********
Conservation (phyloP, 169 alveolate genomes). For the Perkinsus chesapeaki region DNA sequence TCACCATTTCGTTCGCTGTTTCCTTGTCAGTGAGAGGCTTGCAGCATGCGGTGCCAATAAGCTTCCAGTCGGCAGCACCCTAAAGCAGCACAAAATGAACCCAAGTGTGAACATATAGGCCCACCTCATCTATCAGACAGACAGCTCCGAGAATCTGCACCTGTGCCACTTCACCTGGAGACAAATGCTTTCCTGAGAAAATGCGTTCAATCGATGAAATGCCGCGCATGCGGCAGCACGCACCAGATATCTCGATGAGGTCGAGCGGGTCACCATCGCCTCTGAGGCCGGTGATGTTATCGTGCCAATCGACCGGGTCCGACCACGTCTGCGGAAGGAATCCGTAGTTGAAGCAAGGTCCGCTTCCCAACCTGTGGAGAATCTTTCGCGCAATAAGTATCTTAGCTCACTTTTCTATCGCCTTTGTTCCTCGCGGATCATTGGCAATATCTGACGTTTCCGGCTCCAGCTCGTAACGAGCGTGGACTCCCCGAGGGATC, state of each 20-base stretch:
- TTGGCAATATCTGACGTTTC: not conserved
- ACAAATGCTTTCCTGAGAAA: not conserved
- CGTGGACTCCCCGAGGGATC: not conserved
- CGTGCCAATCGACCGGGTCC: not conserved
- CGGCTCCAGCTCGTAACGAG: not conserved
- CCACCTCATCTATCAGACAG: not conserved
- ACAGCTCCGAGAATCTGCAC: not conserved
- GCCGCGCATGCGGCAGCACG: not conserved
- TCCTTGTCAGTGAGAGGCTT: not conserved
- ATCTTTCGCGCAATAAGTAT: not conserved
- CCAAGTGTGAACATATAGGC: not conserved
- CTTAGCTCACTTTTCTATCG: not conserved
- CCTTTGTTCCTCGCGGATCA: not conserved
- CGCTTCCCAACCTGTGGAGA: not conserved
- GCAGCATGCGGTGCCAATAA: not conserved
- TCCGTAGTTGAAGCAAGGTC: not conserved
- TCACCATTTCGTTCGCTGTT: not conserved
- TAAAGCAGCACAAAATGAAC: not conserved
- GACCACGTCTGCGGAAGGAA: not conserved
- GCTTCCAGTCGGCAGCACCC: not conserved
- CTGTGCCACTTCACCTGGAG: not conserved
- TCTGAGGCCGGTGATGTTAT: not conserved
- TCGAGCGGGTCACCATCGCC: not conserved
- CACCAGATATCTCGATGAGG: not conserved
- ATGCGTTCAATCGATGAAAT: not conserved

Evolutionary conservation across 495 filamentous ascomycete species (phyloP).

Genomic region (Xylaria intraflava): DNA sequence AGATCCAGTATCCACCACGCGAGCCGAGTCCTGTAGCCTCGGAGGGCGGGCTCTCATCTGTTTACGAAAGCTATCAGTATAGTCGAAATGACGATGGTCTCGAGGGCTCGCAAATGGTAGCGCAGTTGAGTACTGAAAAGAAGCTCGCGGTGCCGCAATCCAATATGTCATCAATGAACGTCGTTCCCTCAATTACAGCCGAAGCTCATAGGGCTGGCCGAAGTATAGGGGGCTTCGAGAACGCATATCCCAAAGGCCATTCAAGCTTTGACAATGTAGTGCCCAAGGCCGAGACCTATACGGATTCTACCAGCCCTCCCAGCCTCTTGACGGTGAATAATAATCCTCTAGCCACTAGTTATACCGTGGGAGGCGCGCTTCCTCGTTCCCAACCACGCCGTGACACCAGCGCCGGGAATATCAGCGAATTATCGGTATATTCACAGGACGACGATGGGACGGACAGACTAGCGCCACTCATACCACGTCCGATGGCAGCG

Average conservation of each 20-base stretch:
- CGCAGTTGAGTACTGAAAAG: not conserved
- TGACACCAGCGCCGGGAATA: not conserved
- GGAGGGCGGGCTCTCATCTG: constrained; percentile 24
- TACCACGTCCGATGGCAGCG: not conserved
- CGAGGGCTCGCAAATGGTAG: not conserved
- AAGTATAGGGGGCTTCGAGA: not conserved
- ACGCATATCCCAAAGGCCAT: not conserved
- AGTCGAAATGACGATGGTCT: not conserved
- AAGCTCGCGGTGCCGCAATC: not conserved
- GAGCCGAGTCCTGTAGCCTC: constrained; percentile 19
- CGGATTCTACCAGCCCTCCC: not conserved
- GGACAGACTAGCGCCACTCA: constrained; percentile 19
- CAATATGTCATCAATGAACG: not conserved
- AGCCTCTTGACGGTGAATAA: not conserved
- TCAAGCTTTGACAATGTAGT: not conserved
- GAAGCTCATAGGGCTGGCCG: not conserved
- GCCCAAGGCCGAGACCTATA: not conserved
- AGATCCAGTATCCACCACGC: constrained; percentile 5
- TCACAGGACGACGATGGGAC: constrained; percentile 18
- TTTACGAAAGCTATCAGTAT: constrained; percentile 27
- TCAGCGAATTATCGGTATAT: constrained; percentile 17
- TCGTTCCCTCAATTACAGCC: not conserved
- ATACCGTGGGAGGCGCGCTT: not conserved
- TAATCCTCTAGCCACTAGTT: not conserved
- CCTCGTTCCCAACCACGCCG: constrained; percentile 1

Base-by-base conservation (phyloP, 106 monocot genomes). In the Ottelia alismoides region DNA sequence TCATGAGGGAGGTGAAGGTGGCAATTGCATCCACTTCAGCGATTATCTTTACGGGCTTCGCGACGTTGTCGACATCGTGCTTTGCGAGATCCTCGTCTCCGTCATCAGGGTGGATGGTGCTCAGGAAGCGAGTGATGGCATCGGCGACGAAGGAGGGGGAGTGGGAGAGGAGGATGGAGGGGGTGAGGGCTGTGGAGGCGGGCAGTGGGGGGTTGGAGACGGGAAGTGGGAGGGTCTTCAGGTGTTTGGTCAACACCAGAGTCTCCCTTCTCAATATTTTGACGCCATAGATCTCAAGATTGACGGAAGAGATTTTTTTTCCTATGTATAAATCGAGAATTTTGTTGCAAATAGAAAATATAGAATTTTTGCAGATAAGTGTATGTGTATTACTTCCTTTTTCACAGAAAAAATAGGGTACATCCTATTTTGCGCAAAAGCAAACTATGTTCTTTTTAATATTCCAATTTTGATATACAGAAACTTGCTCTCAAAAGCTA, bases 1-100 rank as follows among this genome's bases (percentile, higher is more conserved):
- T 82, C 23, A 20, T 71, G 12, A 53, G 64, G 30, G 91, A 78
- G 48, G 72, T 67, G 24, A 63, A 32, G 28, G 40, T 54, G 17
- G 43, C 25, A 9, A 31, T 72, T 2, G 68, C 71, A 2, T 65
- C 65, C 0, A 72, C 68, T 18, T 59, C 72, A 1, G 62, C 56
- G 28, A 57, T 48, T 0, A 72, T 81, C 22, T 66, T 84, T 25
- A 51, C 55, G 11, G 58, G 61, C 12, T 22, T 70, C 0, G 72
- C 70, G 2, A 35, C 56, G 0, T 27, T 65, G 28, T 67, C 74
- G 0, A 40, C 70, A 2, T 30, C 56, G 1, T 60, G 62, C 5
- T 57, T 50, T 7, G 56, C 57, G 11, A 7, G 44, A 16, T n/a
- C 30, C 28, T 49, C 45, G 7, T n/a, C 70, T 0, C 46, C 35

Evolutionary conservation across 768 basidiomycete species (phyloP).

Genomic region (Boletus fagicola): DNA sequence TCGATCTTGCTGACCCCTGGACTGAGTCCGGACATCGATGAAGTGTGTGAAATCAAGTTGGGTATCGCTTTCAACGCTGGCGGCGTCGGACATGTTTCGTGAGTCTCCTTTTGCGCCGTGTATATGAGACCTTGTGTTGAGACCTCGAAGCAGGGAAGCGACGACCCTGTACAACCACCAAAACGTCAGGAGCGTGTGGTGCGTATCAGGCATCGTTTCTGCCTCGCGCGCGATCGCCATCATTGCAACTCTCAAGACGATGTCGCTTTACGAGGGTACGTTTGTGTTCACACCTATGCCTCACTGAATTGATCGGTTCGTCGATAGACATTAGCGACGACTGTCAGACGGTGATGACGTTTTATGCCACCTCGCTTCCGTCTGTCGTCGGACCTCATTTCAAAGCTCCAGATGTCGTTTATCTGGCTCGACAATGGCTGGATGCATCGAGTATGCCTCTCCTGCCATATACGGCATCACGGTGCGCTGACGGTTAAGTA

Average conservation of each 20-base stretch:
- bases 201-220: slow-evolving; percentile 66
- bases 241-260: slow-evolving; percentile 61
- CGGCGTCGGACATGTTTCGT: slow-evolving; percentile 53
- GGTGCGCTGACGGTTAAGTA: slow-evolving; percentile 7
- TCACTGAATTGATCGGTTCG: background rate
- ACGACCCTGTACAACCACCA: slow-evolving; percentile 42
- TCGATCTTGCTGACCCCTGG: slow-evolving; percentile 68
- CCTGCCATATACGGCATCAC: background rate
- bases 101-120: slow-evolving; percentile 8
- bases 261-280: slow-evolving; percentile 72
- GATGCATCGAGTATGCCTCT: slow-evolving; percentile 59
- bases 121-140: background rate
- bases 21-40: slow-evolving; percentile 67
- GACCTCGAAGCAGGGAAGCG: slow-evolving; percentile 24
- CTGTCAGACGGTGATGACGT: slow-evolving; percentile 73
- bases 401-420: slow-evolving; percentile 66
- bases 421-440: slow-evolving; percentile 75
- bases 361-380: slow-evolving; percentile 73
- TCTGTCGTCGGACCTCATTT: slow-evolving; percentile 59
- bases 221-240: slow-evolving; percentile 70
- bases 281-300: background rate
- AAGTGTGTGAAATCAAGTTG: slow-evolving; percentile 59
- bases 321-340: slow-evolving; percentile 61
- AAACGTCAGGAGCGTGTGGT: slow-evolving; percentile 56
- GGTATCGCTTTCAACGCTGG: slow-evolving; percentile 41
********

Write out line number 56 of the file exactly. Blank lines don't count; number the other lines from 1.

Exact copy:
- T 82, C 23, A 20, T 71, G 12, A 53, G 64, G 30, G 91, A 78